Barker also says the plan encountered legal issues. Once a board was established and did due diligence, Barker says, it learned that the co-op partnership not only needed permission from the State of Vermont, but from every state in which an investor lived—six or seven more states—and to pay fees, and likely fines, in each. “This was a fundraiser for the states, apparently,” Barker quips.

Instead, Sullivan offered to return the money to the co-op investors, or they could leave it with the mountain and become part of the Magic Faithful Club. Many left, but most stayed. In February 2014, Sullivan said there were 218 club members. MFC members get 20-percent-off season passes, and a child’s pass for half price. (They were also supposed to get a voting say in how the money was used, which is the center of the controversy surrounding Sullivan and the Securities Division). Mostly, though, they get to keep skiing Magic.

“I don’t need a plaque on my wall that says I’m a shareholder, or a Faithful member,” Greg Williams, a Magic regular from Connecticut who has been skiing here since 1978, told me in February. “I don’t care. I just want to come here, click my skis on, and go take runs—and continue to do what I’m doing for many years to come. That’s the only reward I need.”

The Tax Man

Sullivan’s eight-year tenure at the helm of Magic Mountain came to a head in June, when a notice was posted that the area was delinquent on its taxes.

“Under the terms of the lease, JLS Magic was supposed to pay the taxes,” says Barker. “The owners were not at all happy that they had to suddenly kick in money for that.” Magic Mountain Management also requested an accounting of the Magic Faithful Club funds, Barker says, but got no response. “It left us in doubt that the money was there to get the mountain open this year,” Barker says. A decision was then made to terminate JSL Magic’s lease to operate.

Under Sullivan's watch, lifts at Magic Mountain under went major overhaul and repairs. PHOTO: Derek Taylor

Under Sullivan’s watch, lifts at Magic Mountain under went major overhaul and repairs. PHOTO: Derek Taylor

Barker, however, was unprompted in his praise for what Sullivan did well during his tenure. “Jim was very successful in growing revenue, and he’s been very successful in getting high quality snowmaking and grooming out on the mountain,” Barker says. “Unfortunately, he didn’t manage the costs of doing that to keep them in proportion to revenue. He had no net gain coming from the mountain. He just ran out of money.”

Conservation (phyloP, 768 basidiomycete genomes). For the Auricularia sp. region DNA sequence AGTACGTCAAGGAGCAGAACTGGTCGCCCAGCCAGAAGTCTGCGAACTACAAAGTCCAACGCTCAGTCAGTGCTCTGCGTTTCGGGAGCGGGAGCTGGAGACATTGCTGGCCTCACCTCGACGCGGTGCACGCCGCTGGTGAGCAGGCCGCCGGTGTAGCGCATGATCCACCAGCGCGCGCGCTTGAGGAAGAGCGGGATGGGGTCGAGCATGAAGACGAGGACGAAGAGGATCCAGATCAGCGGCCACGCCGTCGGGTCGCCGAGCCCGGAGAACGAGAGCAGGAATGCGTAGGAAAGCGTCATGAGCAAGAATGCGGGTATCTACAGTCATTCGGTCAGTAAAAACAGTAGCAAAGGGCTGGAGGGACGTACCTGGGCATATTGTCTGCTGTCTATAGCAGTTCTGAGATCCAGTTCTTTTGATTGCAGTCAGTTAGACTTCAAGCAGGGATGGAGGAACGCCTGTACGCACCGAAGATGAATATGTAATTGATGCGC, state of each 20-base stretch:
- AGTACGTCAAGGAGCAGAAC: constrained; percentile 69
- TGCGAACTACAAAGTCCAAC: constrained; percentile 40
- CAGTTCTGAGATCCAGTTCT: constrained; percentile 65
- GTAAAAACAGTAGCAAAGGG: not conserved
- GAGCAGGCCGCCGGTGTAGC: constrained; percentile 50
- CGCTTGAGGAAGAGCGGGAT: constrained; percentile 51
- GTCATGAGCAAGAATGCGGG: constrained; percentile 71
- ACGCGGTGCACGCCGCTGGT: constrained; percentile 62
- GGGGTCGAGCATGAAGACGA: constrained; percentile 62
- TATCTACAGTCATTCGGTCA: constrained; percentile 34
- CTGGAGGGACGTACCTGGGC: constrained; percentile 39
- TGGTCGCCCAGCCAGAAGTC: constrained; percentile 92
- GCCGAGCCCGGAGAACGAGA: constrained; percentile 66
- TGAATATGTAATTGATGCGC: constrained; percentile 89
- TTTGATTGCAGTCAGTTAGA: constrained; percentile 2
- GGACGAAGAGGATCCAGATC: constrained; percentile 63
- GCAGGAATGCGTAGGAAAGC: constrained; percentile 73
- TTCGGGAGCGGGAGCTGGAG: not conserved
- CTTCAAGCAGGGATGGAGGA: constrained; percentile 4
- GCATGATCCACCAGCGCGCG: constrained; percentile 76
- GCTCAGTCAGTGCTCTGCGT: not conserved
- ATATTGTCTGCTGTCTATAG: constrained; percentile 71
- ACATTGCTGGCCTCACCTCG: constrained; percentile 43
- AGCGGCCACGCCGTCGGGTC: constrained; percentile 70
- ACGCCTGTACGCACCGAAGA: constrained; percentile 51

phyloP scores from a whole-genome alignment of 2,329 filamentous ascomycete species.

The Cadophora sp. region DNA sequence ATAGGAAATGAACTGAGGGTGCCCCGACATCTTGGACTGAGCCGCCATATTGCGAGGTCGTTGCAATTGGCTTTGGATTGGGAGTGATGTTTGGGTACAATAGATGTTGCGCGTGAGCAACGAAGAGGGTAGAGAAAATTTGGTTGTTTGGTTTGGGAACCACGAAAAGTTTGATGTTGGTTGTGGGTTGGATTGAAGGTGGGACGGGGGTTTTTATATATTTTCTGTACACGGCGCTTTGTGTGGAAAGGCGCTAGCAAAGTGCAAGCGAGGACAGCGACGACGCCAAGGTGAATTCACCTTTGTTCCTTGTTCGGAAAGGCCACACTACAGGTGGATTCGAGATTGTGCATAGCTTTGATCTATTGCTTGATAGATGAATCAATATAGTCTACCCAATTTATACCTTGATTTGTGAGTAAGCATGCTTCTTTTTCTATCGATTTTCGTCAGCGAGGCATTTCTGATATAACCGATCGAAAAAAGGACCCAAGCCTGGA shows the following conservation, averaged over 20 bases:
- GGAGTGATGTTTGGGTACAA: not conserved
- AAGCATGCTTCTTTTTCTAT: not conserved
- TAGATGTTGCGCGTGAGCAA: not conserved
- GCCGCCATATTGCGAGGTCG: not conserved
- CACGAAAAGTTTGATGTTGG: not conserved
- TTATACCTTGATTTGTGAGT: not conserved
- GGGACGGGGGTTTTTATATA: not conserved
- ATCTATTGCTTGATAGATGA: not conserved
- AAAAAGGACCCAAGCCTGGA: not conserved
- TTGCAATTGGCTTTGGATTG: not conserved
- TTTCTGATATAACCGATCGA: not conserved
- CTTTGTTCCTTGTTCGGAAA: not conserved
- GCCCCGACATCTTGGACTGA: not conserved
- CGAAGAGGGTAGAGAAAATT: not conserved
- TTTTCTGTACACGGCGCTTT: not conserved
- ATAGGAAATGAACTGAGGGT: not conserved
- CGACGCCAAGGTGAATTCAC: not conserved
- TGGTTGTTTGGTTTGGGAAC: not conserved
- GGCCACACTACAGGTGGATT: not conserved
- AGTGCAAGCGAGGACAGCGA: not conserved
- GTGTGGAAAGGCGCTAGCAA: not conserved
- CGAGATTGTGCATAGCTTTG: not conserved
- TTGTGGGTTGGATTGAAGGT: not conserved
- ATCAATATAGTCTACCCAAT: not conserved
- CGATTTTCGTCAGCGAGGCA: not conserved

In an interview with Sullivan in February 2014, he said Magic had seen growth every year since he took over, excluding the horrendous winter of 2011-12. Both Barker and sources with JSL Magic say the area broke even the past two seasons. Barker says the plan going forward is to maintain the same product the ski area has been putting out while cutting costs by about 20 percent—no easy task in an industry as fickle as skiing. Barker has an advantage, however, in that he’s taking over the operation relatively debt free.

There’s also little doubt that Sullivan is leaving the place in better shape than he picked it up. Under his watch both lifts under went major overhauls and repairs, the mountain bought a new groomer, and the snowmaking system was repaired. The ski area also weathered a catastrophically low snow year, and Hurricane Irene, which filled the snowmaking pond with silt—both of which hit the resort financially.

As for the club, Barker says he’s still contemplating what benefits the new ownership company will extend to the Faithful moving forward. “I’m thinking it through at this point,” he says. “I’ll probably do something in their favor, but it probably won’t be as lucrative as what they originally had.”

To many of the Magic Faithful, the benefits appear to be the least of their worries. Geoff Hathaway, a Magic Faithful member who also was V.P. of marketing under Sullivan, calls the transition yet another example of someone from the community stepping up to make sure Magic continues to operate. Just as the community did when the Red Chair needed a paint job, when the snowmaking lines needed welding, and when the resort needed an influx of capital.